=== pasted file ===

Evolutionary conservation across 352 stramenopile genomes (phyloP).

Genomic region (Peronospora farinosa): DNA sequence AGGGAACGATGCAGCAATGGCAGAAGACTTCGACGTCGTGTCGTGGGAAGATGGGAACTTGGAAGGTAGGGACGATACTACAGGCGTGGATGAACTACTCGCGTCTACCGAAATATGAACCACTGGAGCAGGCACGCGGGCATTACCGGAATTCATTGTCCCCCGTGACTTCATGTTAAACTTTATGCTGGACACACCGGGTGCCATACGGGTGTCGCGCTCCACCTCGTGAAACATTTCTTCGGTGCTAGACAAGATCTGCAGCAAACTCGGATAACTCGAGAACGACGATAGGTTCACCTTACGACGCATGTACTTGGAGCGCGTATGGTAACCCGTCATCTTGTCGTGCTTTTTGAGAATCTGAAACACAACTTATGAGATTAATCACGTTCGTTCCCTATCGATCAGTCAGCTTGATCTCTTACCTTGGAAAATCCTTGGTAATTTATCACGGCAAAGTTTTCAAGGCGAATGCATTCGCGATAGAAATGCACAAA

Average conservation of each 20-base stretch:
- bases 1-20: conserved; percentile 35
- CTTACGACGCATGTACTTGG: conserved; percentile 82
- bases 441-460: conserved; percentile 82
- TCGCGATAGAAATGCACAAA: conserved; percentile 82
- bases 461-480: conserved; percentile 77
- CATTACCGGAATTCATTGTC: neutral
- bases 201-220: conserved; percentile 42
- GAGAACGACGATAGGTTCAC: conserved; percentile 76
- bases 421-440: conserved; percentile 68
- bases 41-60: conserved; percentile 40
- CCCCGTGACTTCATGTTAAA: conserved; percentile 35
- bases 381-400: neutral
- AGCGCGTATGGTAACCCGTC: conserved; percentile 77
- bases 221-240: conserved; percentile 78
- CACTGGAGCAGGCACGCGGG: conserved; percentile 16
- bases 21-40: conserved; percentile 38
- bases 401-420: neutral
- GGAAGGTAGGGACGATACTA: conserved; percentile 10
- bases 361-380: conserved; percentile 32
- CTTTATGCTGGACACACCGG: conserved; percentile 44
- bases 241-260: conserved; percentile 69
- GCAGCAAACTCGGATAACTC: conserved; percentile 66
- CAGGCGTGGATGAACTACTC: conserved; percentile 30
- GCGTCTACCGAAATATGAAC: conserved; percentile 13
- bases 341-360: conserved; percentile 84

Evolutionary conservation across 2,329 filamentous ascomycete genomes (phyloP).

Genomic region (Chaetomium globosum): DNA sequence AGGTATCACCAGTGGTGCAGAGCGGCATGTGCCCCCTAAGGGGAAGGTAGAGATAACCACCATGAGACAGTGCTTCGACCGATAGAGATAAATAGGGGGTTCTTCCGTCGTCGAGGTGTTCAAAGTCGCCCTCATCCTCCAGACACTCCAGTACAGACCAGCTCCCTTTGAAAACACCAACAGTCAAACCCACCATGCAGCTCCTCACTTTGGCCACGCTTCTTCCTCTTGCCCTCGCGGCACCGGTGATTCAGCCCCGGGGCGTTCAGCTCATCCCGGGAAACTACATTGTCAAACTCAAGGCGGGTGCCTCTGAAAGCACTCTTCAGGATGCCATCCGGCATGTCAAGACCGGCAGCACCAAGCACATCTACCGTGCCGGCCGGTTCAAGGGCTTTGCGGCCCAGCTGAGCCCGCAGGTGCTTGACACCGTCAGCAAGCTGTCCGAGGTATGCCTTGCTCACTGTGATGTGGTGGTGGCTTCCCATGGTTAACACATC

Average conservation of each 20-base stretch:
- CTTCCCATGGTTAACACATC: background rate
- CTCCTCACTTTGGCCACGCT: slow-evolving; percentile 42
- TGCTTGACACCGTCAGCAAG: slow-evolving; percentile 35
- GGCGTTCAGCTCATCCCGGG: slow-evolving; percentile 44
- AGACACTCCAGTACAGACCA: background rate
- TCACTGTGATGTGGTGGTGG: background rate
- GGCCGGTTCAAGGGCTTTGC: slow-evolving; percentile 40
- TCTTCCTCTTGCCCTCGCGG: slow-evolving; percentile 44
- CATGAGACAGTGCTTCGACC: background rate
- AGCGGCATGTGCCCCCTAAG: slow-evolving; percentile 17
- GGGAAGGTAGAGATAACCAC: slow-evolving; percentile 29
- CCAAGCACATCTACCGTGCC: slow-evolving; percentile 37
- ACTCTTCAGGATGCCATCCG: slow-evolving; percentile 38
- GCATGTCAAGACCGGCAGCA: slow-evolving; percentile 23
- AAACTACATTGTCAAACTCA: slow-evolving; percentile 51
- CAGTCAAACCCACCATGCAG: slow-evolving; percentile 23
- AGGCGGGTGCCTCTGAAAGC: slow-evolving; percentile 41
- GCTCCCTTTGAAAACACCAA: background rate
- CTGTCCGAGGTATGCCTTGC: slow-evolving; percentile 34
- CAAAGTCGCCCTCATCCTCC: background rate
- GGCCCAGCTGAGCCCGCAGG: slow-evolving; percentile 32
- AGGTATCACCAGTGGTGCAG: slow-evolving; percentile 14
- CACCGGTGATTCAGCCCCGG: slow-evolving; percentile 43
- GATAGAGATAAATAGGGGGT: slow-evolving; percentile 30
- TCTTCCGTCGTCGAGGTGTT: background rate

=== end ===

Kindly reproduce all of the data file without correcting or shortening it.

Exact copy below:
Evolutionary conservation across 352 stramenopile genomes (phyloP).

Genomic region (Peronospora farinosa): DNA sequence AGGGAACGATGCAGCAATGGCAGAAGACTTCGACGTCGTGTCGTGGGAAGATGGGAACTTGGAAGGTAGGGACGATACTACAGGCGTGGATGAACTACTCGCGTCTACCGAAATATGAACCACTGGAGCAGGCACGCGGGCATTACCGGAATTCATTGTCCCCCGTGACTTCATGTTAAACTTTATGCTGGACACACCGGGTGCCATACGGGTGTCGCGCTCCACCTCGTGAAACATTTCTTCGGTGCTAGACAAGATCTGCAGCAAACTCGGATAACTCGAGAACGACGATAGGTTCACCTTACGACGCATGTACTTGGAGCGCGTATGGTAACCCGTCATCTTGTCGTGCTTTTTGAGAATCTGAAACACAACTTATGAGATTAATCACGTTCGTTCCCTATCGATCAGTCAGCTTGATCTCTTACCTTGGAAAATCCTTGGTAATTTATCACGGCAAAGTTTTCAAGGCGAATGCATTCGCGATAGAAATGCACAAA

Average conservation of each 20-base stretch:
- bases 1-20: conserved; percentile 35
- CTTACGACGCATGTACTTGG: conserved; percentile 82
- bases 441-460: conserved; percentile 82
- TCGCGATAGAAATGCACAAA: conserved; percentile 82
- bases 461-480: conserved; percentile 77
- CATTACCGGAATTCATTGTC: neutral
- bases 201-220: conserved; percentile 42
- GAGAACGACGATAGGTTCAC: conserved; percentile 76
- bases 421-440: conserved; percentile 68
- bases 41-60: conserved; percentile 40
- CCCCGTGACTTCATGTTAAA: conserved; percentile 35
- bases 381-400: neutral
- AGCGCGTATGGTAACCCGTC: conserved; percentile 77
- bases 221-240: conserved; percentile 78
- CACTGGAGCAGGCACGCGGG: conserved; percentile 16
- bases 21-40: conserved; percentile 38
- bases 401-420: neutral
- GGAAGGTAGGGACGATACTA: conserved; percentile 10
- bases 361-380: conserved; percentile 32
- CTTTATGCTGGACACACCGG: conserved; percentile 44
- bases 241-260: conserved; percentile 69
- GCAGCAAACTCGGATAACTC: conserved; percentile 66
- CAGGCGTGGATGAACTACTC: conserved; percentile 30
- GCGTCTACCGAAATATGAAC: conserved; percentile 13
- bases 341-360: conserved; percentile 84

Evolutionary conservation across 2,329 filamentous ascomycete genomes (phyloP).

Genomic region (Chaetomium globosum): DNA sequence AGGTATCACCAGTGGTGCAGAGCGGCATGTGCCCCCTAAGGGGAAGGTAGAGATAACCACCATGAGACAGTGCTTCGACCGATAGAGATAAATAGGGGGTTCTTCCGTCGTCGAGGTGTTCAAAGTCGCCCTCATCCTCCAGACACTCCAGTACAGACCAGCTCCCTTTGAAAACACCAACAGTCAAACCCACCATGCAGCTCCTCACTTTGGCCACGCTTCTTCCTCTTGCCCTCGCGGCACCGGTGATTCAGCCCCGGGGCGTTCAGCTCATCCCGGGAAACTACATTGTCAAACTCAAGGCGGGTGCCTCTGAAAGCACTCTTCAGGATGCCATCCGGCATGTCAAGACCGGCAGCACCAAGCACATCTACCGTGCCGGCCGGTTCAAGGGCTTTGCGGCCCAGCTGAGCCCGCAGGTGCTTGACACCGTCAGCAAGCTGTCCGAGGTATGCCTTGCTCACTGTGATGTGGTGGTGGCTTCCCATGGTTAACACATC

Average conservation of each 20-base stretch:
- CTTCCCATGGTTAACACATC: background rate
- CTCCTCACTTTGGCCACGCT: slow-evolving; percentile 42
- TGCTTGACACCGTCAGCAAG: slow-evolving; percentile 35
- GGCGTTCAGCTCATCCCGGG: slow-evolving; percentile 44
- AGACACTCCAGTACAGACCA: background rate
- TCACTGTGATGTGGTGGTGG: background rate
- GGCCGGTTCAAGGGCTTTGC: slow-evolving; percentile 40
- TCTTCCTCTTGCCCTCGCGG: slow-evolving; percentile 44
- CATGAGACAGTGCTTCGACC: background rate
- AGCGGCATGTGCCCCCTAAG: slow-evolving; percentile 17
- GGGAAGGTAGAGATAACCAC: slow-evolving; percentile 29
- CCAAGCACATCTACCGTGCC: slow-evolving; percentile 37
- ACTCTTCAGGATGCCATCCG: slow-evolving; percentile 38
- GCATGTCAAGACCGGCAGCA: slow-evolving; percentile 23
- AAACTACATTGTCAAACTCA: slow-evolving; percentile 51
- CAGTCAAACCCACCATGCAG: slow-evolving; percentile 23
- AGGCGGGTGCCTCTGAAAGC: slow-evolving; percentile 41
- GCTCCCTTTGAAAACACCAA: background rate
- CTGTCCGAGGTATGCCTTGC: slow-evolving; percentile 34
- CAAAGTCGCCCTCATCCTCC: background rate
- GGCCCAGCTGAGCCCGCAGG: slow-evolving; percentile 32
- AGGTATCACCAGTGGTGCAG: slow-evolving; percentile 14
- CACCGGTGATTCAGCCCCGG: slow-evolving; percentile 43
- GATAGAGATAAATAGGGGGT: slow-evolving; percentile 30
- TCTTCCGTCGTCGAGGTGTT: background rate